Elizabeth Milias: The housing fix is in | AspenTimes.com

Elizabeth Milias: The housing fix is in

Elizabeth Milias
The Red Ant
Elizabeth Milias

The subsidized housing industrial complex has been unmasked. Revealed through facts, not feelings, Aspen’s worker housing shortage is not due to a lack of inventory. With over 3,000 subsidized housing units of various bedroom sizes in the Aspen-Pitkin County Housing Authority’s inventory, today’s shortage is due to a mismanaged housing program that enables empty bedrooms and prioritizes housing middle-class families and retirees over the actual workforce.

To deflect, the city of Aspen points its fingers at free-market real estate, claiming the “great harm” it does to the community — when in fact, it is the free market that provides jobs, generates tax revenue and supports our local businesses. What is doing great harm is the lack of leadership and political will to address our housing problem with the same fervor that we attack the free market. Local bureaucrats refuse to quantify how much new housing will ever be enough. Are they ignorant, just thinking about this for the first time, or defiant, knowing but ignoring the facts because “more” must always be the answer? The recent emergency ordinance sends one message to the free market: “You have too much, so we’re coming for you.”

Unsurprisingly, Councilman Skippy Mesirow intends to add “thousands” of subsidized housing units by 2040, despite claiming to be anti-growth. In a predictably tone-deaf social media post, he espoused his Orwellian plans to quash development, buy down private property for his friends who can’t afford to live here and utilize new technologies to track the occupancy of private residences (and tax them when they’re empty). Empty bedrooms for me, but not for thee. The guy makes Mick Ireland look like a Reagan Republican.

It’s not the residents of Aspen’s subsidized housing who are the problem; they just live in a toxic culture within a broken system. Many have been programmed by guys like Ireland to embrace this privilege as an entitlement. Marinate in that cesspool long enough, and you, too, will begin to covet what others have, blame the free market and support steps to punish it. The three stages of subsidized housing vitriol are class-envy, resentment and retribution. We just reached the retribution stage.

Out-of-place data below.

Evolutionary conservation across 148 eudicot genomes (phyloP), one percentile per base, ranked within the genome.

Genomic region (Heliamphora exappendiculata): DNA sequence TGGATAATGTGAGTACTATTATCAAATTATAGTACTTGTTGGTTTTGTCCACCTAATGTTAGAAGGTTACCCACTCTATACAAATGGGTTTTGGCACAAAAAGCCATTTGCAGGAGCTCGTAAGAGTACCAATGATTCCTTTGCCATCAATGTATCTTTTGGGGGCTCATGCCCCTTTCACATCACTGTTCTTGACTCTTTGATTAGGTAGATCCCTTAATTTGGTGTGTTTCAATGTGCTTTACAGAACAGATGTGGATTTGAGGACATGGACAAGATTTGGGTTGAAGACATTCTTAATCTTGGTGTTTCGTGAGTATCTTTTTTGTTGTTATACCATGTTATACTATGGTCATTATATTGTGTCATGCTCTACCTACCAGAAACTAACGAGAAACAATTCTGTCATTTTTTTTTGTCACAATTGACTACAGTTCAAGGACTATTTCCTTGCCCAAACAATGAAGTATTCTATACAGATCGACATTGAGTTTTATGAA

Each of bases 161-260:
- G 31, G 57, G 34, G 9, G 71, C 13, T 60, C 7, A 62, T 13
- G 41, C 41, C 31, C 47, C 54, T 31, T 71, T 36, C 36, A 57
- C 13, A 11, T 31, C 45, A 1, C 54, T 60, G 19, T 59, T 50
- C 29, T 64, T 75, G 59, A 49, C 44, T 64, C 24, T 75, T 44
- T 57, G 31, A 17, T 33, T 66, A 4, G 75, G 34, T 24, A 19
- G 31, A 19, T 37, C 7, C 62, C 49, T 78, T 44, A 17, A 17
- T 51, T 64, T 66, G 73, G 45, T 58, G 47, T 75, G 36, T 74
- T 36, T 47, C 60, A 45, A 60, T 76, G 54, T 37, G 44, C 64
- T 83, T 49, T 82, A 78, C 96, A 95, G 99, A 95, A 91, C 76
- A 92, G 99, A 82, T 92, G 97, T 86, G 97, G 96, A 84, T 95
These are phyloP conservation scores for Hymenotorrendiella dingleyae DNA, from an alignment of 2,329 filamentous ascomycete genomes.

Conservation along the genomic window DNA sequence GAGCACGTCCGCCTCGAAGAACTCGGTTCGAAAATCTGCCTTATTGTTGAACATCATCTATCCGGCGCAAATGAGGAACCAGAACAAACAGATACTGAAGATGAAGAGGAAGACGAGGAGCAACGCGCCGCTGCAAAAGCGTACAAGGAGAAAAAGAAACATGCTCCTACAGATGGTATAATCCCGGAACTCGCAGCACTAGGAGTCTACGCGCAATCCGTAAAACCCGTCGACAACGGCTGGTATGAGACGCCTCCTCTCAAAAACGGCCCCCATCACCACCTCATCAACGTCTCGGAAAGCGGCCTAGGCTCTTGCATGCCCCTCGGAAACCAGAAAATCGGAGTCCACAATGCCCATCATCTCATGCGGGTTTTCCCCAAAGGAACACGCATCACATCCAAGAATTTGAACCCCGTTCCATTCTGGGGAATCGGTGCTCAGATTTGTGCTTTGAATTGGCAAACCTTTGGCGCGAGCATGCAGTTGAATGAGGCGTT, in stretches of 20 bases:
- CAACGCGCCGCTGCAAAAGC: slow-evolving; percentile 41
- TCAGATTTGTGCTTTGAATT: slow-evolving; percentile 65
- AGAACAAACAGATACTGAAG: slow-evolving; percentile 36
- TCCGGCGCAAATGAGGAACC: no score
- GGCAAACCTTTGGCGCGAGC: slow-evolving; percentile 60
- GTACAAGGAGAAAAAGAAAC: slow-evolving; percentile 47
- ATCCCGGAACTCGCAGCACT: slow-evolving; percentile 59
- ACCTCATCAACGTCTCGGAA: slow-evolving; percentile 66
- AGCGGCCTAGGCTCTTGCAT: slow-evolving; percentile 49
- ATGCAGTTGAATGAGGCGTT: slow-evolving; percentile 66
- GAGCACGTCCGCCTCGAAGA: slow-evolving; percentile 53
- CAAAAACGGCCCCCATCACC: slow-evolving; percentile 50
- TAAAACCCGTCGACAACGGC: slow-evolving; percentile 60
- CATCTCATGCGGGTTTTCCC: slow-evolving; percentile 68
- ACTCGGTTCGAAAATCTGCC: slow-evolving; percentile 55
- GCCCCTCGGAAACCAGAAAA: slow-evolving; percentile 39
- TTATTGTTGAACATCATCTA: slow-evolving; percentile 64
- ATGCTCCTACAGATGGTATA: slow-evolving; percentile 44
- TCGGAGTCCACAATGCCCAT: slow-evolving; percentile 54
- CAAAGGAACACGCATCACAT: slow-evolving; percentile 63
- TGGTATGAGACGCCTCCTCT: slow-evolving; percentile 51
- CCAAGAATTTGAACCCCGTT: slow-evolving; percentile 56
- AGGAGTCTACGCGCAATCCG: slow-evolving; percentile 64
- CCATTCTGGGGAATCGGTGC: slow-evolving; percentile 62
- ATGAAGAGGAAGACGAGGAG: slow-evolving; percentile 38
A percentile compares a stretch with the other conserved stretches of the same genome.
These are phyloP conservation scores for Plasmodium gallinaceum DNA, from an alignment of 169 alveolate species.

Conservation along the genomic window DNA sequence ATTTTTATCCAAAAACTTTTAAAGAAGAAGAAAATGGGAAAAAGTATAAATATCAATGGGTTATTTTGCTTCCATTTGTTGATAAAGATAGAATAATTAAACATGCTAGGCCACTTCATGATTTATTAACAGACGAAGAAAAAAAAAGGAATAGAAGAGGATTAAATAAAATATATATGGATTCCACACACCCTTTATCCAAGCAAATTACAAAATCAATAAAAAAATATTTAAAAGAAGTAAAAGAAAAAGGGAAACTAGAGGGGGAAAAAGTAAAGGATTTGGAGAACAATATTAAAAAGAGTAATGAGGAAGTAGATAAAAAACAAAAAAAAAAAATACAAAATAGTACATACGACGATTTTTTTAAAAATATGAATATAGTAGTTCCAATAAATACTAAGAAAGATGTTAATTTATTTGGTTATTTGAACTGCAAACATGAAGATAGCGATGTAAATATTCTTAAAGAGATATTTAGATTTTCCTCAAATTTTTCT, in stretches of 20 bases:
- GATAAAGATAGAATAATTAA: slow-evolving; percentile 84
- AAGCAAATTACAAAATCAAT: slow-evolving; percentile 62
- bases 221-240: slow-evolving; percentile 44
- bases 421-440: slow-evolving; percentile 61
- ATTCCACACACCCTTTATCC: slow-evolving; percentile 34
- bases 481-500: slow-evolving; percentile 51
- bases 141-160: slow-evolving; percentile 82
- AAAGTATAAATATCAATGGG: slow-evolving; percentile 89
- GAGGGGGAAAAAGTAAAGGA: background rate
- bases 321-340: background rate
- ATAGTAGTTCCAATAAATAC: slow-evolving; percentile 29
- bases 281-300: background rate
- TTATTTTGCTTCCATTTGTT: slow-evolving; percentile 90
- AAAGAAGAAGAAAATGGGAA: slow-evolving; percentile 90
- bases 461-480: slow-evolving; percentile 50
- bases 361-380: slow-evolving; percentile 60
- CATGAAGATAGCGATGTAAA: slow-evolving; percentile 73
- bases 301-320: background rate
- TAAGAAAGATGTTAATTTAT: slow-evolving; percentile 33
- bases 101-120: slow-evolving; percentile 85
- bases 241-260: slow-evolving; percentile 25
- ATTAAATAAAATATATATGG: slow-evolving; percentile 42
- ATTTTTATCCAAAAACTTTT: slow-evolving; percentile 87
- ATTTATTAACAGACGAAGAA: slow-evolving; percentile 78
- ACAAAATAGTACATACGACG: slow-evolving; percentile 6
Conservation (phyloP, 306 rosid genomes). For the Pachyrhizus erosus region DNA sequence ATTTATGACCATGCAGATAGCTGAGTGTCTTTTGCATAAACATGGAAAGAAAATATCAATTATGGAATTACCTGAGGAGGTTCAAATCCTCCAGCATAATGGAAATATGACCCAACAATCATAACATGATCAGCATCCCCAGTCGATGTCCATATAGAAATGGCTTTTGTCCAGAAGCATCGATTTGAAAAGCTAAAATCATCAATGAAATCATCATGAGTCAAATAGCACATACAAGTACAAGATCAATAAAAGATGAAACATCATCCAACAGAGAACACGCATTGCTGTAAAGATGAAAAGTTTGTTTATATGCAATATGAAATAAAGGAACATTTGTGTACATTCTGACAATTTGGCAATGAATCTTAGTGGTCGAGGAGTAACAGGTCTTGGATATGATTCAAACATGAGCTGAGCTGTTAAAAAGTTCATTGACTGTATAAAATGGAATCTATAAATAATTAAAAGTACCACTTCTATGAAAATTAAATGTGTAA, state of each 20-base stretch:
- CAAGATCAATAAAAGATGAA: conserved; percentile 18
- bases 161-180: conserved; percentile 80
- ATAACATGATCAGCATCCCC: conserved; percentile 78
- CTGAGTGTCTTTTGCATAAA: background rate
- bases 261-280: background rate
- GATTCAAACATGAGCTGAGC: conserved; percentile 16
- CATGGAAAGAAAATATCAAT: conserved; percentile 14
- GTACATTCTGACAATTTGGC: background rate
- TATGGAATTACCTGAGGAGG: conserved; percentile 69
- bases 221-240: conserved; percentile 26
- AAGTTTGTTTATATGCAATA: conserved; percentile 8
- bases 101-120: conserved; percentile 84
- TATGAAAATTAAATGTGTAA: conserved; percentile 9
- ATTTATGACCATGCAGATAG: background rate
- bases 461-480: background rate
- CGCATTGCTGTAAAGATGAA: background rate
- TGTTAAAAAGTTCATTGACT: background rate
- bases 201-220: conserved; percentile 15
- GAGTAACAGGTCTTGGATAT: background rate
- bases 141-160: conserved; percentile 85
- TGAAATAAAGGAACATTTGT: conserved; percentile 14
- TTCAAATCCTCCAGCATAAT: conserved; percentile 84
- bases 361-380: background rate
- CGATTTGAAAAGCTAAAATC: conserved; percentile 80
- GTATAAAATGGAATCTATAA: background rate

Despite the community’s original intent, instead of essential workers, we are currently subsidizing Aspen’s middle class in our housing inventory — people who don’t and won’t work in the service industry economy. They and their retired counterparts are sophisticated; they’ve reached the critical mass to demand preferential access to the municipal golf course.

Sadly, the 10.5-acre Lumberyard stands to be developed into more of the same: housing for families and future retirees. The city asks what people want them to build there, not what the community needs. Of course, our current owners and aspirants of subsidized housing want newer, larger units with underground parking for themselves. Where does that get us with housing for the service-industry workforce?

Today, there are 1,187 subsidized-housing bedrooms within the city limits owned by 50- to 69-year-olds, according to the Housing Authority’s data tracking. That’s 45% of our 2,627 in-town bedroom inventory. The Housing Authority’s retirement age is 62 — so, if just half of these places house couples, nearly 1,800 workers will be displaced when these bedrooms go offline. If the Lumberyard is built with 300 units — half of them studios and one-bedroom units, and the other half two-bedroom units — that’s just 450 new bedrooms, less than 40% of what we will soon lose to retirement. The trend line is horrifying. It is impossible to build our way out of this problem.

We are in a housing crisis, but it’s not a shortage. It’s time to worry less about hurting people’s feelings through effective management and oversight and instead take these drastic steps to save our housing program:

• Stop selling deed-restricted housing. Each Housing Authority sale from this point forward, including Burlingame 3, must revert to rental. Right-sizing, compliance, financial qualification, work requirements and maintenance are easily addressed with yearly leases and annual requalification, and appreciation goes away. It will take a generation for full turnover, but it’s a monumental step in the right direction.

• Build a campus of small, efficient, short-term rental units at the Lumberyard for the seasonal workforce, with six-month leases: November to May. This is not where you bring your dog or raise a family; it’s where you live when you come to Aspen to work and ski. It’s on the bus route, so you don’t need a car.

• Alternatively, develop the Lumberyard as a retirement community. Seriously. We need turnover in our housing inventory when people retire. If the community chooses to house retirees, let’s do that, but efficiently.

• Immediately require right-sizing and create retiree buyout incentives to escalate the process. Start at the top, with APCHA deputy director Cindy Christensen, who lives alone in a three-bedroom unit. Empty bedrooms can no longer be tolerated.

• Subsidized housing is a community asset. End entitlement programs like leaving your deed-restricted housing to a child. This is not private property.

The perversity of permitting glaring inefficiencies within our housing program while punitively sanctioning the private sector is appalling. Without immediate changes, our failed housing program will never house the essential service industry workforce we rely on. And no matter how much is built, we will never have enough.

It’s time for tough choices. Without them, the city has no grounds to bemoan a worker-housing crisis, because they’re at fault. Sign the petition to repeal the emergency ordinance. The moratorium is simply a distraction. Contact TheRedAntEM@comcast.net